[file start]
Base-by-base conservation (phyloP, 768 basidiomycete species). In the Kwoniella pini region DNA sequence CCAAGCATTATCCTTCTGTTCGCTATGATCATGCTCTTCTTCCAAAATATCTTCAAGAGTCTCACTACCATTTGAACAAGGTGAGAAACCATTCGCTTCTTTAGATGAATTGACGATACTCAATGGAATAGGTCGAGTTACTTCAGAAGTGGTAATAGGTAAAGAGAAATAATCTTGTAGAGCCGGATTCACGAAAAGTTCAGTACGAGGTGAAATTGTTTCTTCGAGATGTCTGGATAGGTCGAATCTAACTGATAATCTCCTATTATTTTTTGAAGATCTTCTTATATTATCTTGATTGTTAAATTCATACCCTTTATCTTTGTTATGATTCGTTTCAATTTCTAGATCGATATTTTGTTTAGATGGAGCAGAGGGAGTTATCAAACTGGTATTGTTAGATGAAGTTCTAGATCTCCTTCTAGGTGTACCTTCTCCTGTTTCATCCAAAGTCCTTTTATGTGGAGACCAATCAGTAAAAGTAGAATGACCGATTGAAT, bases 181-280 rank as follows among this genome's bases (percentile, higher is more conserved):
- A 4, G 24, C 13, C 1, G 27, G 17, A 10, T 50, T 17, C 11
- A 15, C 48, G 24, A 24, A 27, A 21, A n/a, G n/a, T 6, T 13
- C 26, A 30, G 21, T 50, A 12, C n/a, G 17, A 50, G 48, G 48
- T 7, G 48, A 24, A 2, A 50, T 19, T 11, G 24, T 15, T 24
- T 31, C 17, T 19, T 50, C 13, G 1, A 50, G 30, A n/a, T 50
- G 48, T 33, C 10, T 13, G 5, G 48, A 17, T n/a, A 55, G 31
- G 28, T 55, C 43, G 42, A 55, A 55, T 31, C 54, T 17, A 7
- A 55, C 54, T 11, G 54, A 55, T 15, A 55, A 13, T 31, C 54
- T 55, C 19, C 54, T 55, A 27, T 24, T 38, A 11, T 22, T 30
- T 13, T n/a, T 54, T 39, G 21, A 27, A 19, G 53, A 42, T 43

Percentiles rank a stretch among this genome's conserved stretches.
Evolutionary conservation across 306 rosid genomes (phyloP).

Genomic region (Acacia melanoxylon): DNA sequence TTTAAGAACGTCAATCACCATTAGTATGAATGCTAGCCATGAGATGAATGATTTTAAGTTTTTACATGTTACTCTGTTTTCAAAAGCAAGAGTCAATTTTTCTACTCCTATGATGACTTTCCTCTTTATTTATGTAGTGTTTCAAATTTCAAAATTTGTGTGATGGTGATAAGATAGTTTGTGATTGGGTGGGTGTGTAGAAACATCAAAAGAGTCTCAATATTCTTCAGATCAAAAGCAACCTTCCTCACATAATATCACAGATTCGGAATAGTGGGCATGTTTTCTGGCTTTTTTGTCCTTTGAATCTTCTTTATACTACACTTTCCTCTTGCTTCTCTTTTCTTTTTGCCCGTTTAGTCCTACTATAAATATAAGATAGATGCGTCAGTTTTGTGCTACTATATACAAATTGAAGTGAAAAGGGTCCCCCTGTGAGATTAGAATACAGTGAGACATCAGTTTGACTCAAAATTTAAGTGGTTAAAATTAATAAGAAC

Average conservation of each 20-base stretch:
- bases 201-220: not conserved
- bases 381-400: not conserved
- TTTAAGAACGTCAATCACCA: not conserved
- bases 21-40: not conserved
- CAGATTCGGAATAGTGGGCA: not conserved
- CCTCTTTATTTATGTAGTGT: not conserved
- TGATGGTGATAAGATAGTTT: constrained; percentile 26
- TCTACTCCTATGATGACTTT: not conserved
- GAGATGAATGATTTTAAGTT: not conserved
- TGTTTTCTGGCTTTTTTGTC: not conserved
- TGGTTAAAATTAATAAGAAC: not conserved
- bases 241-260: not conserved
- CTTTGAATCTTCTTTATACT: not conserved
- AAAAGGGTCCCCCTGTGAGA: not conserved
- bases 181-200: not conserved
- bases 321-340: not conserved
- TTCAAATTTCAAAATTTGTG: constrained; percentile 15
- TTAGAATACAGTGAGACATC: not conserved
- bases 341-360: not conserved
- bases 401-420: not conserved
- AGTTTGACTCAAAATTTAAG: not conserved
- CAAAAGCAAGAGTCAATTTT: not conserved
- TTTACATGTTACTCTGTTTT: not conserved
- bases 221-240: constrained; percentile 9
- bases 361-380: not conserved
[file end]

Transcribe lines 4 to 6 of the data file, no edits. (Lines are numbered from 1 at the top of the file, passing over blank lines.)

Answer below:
- C 26, A 30, G 21, T 50, A 12, C n/a, G 17, A 50, G 48, G 48
- T 7, G 48, A 24, A 2, A 50, T 19, T 11, G 24, T 15, T 24
- T 31, C 17, T 19, T 50, C 13, G 1, A 50, G 30, A n/a, T 50